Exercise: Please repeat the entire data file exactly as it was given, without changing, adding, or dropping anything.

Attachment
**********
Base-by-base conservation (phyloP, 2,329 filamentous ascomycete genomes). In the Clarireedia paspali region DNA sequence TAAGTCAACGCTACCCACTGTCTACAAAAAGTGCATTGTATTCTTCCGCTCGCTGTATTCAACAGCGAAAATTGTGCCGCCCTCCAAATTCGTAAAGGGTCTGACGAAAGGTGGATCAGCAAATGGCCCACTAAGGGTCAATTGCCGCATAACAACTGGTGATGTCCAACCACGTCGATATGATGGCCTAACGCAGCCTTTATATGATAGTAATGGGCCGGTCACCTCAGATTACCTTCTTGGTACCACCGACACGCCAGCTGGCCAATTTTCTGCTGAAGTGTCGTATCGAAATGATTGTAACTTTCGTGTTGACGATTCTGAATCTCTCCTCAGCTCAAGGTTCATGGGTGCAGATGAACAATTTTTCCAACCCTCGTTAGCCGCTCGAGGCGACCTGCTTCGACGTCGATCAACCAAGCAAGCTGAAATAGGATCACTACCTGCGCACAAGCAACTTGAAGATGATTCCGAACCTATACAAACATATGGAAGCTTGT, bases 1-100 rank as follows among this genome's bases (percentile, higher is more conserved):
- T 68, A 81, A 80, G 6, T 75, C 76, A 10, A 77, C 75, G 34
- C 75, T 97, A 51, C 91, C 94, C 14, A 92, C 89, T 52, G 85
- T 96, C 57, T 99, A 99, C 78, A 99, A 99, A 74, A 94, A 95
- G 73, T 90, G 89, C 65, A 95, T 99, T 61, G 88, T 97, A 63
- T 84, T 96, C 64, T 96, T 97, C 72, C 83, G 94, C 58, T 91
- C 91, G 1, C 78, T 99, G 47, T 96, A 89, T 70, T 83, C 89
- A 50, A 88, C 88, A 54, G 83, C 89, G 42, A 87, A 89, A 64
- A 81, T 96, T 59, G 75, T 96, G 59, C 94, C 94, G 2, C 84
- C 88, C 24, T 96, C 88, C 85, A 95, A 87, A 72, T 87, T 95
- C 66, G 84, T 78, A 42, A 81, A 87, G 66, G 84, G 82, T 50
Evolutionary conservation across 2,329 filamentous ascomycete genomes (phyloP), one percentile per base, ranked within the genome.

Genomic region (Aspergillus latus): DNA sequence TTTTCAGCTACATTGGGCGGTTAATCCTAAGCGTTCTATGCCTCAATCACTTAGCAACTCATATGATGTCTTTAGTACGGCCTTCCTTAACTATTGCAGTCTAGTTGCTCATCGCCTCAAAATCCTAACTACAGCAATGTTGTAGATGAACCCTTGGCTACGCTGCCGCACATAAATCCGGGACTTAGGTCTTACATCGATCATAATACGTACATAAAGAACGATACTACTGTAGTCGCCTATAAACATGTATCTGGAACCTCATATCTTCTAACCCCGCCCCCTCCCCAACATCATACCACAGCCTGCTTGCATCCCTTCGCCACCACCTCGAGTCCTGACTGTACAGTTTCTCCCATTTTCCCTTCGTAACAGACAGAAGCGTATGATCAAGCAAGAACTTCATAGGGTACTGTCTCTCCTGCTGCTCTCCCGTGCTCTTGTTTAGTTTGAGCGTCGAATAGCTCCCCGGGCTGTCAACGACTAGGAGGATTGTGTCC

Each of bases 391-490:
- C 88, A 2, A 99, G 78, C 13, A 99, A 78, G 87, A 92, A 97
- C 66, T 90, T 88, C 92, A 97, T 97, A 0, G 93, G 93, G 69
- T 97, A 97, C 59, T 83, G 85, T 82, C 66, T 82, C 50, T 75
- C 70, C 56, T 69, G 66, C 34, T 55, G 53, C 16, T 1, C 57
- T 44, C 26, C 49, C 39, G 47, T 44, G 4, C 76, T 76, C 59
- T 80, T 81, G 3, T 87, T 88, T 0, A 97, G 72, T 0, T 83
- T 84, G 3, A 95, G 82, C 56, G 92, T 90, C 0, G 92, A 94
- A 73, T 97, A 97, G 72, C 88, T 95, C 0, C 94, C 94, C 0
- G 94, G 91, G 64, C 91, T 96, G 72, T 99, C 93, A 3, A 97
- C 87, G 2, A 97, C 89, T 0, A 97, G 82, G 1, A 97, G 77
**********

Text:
Base-by-base conservation (phyloP, 2,329 filamentous ascomycete genomes). In the Clarireedia paspali region DNA sequence TAAGTCAACGCTACCCACTGTCTACAAAAAGTGCATTGTATTCTTCCGCTCGCTGTATTCAACAGCGAAAATTGTGCCGCCCTCCAAATTCGTAAAGGGTCTGACGAAAGGTGGATCAGCAAATGGCCCACTAAGGGTCAATTGCCGCATAACAACTGGTGATGTCCAACCACGTCGATATGATGGCCTAACGCAGCCTTTATATGATAGTAATGGGCCGGTCACCTCAGATTACCTTCTTGGTACCACCGACACGCCAGCTGGCCAATTTTCTGCTGAAGTGTCGTATCGAAATGATTGTAACTTTCGTGTTGACGATTCTGAATCTCTCCTCAGCTCAAGGTTCATGGGTGCAGATGAACAATTTTTCCAACCCTCGTTAGCCGCTCGAGGCGACCTGCTTCGACGTCGATCAACCAAGCAAGCTGAAATAGGATCACTACCTGCGCACAAGCAACTTGAAGATGATTCCGAACCTATACAAACATATGGAAGCTTGT, bases 1-100 rank as follows among this genome's bases (percentile, higher is more conserved):
- T 68, A 81, A 80, G 6, T 75, C 76, A 10, A 77, C 75, G 34
- C 75, T 97, A 51, C 91, C 94, C 14, A 92, C 89, T 52, G 85
- T 96, C 57, T 99, A 99, C 78, A 99, A 99, A 74, A 94, A 95
- G 73, T 90, G 89, C 65, A 95, T 99, T 61, G 88, T 97, A 63
- T 84, T 96, C 64, T 96, T 97, C 72, C 83, G 94, C 58, T 91
- C 91, G 1, C 78, T 99, G 47, T 96, A 89, T 70, T 83, C 89
- A 50, A 88, C 88, A 54, G 83, C 89, G 42, A 87, A 89, A 64
- A 81, T 96, T 59, G 75, T 96, G 59, C 94, C 94, G 2, C 84
- C 88, C 24, T 96, C 88, C 85, A 95, A 87, A 72, T 87, T 95
- C 66, G 84, T 78, A 42, A 81, A 87, G 66, G 84, G 82, T 50
Evolutionary conservation across 2,329 filamentous ascomycete genomes (phyloP), one percentile per base, ranked within the genome.

Genomic region (Aspergillus latus): DNA sequence TTTTCAGCTACATTGGGCGGTTAATCCTAAGCGTTCTATGCCTCAATCACTTAGCAACTCATATGATGTCTTTAGTACGGCCTTCCTTAACTATTGCAGTCTAGTTGCTCATCGCCTCAAAATCCTAACTACAGCAATGTTGTAGATGAACCCTTGGCTACGCTGCCGCACATAAATCCGGGACTTAGGTCTTACATCGATCATAATACGTACATAAAGAACGATACTACTGTAGTCGCCTATAAACATGTATCTGGAACCTCATATCTTCTAACCCCGCCCCCTCCCCAACATCATACCACAGCCTGCTTGCATCCCTTCGCCACCACCTCGAGTCCTGACTGTACAGTTTCTCCCATTTTCCCTTCGTAACAGACAGAAGCGTATGATCAAGCAAGAACTTCATAGGGTACTGTCTCTCCTGCTGCTCTCCCGTGCTCTTGTTTAGTTTGAGCGTCGAATAGCTCCCCGGGCTGTCAACGACTAGGAGGATTGTGTCC

Each of bases 391-490:
- C 88, A 2, A 99, G 78, C 13, A 99, A 78, G 87, A 92, A 97
- C 66, T 90, T 88, C 92, A 97, T 97, A 0, G 93, G 93, G 69
- T 97, A 97, C 59, T 83, G 85, T 82, C 66, T 82, C 50, T 75
- C 70, C 56, T 69, G 66, C 34, T 55, G 53, C 16, T 1, C 57
- T 44, C 26, C 49, C 39, G 47, T 44, G 4, C 76, T 76, C 59
- T 80, T 81, G 3, T 87, T 88, T 0, A 97, G 72, T 0, T 83
- T 84, G 3, A 95, G 82, C 56, G 92, T 90, C 0, G 92, A 94
- A 73, T 97, A 97, G 72, C 88, T 95, C 0, C 94, C 94, C 0
- G 94, G 91, G 64, C 91, T 96, G 72, T 99, C 93, A 3, A 97
- C 87, G 2, A 97, C 89, T 0, A 97, G 82, G 1, A 97, G 77